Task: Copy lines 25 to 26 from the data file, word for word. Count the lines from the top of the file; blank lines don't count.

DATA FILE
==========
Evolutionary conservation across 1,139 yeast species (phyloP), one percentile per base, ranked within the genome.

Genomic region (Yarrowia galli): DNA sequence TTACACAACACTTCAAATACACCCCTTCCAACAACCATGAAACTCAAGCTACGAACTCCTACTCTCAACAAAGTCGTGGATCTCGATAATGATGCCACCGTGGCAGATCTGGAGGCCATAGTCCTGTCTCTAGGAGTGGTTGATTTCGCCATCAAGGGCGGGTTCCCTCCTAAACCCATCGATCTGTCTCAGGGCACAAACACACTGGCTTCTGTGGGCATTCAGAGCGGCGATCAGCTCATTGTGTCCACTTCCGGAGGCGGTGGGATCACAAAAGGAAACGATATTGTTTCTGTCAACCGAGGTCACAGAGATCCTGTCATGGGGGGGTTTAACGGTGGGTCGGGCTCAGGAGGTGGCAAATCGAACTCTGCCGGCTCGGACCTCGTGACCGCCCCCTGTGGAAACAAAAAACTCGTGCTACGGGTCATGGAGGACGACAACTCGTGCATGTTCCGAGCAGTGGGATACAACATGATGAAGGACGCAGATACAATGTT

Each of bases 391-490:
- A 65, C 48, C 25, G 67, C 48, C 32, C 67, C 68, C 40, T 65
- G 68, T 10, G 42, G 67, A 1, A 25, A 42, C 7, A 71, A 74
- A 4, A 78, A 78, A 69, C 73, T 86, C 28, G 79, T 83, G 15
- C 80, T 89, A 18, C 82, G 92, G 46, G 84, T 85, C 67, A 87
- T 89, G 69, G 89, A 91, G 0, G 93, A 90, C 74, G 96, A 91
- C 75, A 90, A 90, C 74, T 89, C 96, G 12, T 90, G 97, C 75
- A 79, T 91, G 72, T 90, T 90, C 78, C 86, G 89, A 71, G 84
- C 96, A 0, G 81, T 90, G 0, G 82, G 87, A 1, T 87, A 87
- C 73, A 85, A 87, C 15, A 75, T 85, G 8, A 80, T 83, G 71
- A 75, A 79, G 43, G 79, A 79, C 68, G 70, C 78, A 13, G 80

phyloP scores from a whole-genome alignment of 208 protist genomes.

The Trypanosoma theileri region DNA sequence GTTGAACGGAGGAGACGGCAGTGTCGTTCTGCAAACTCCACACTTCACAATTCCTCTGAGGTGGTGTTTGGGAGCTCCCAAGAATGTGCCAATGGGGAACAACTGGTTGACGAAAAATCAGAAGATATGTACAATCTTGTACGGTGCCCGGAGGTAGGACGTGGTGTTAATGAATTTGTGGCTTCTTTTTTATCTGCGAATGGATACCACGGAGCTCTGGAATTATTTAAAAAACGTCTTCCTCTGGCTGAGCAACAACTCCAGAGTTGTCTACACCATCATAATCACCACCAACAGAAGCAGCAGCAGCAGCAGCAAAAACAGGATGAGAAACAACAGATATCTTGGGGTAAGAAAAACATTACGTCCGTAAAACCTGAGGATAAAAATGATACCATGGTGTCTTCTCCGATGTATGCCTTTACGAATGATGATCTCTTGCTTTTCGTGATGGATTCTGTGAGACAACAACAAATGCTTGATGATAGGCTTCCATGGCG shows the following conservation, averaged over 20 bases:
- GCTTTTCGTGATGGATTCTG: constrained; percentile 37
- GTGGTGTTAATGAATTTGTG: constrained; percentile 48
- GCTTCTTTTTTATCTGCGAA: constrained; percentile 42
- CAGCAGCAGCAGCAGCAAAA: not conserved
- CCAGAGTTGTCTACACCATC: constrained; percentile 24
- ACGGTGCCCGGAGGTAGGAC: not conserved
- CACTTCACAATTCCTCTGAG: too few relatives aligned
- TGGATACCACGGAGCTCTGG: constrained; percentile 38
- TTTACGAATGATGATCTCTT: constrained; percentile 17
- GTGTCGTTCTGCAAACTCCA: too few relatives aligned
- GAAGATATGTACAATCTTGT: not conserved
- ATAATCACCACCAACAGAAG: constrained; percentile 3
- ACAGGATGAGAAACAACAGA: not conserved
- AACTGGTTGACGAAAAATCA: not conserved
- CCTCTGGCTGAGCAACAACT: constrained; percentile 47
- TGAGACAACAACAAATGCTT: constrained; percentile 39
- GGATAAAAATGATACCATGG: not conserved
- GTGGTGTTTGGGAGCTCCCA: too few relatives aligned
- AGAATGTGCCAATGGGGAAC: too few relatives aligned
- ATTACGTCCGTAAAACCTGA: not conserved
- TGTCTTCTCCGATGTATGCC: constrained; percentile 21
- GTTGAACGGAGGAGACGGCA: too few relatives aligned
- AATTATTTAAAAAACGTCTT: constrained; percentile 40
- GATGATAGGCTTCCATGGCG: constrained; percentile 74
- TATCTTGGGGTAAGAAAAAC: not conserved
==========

- GTGTCGTTCTGCAAACTCCA: too few relatives aligned
- GAAGATATGTACAATCTTGT: not conserved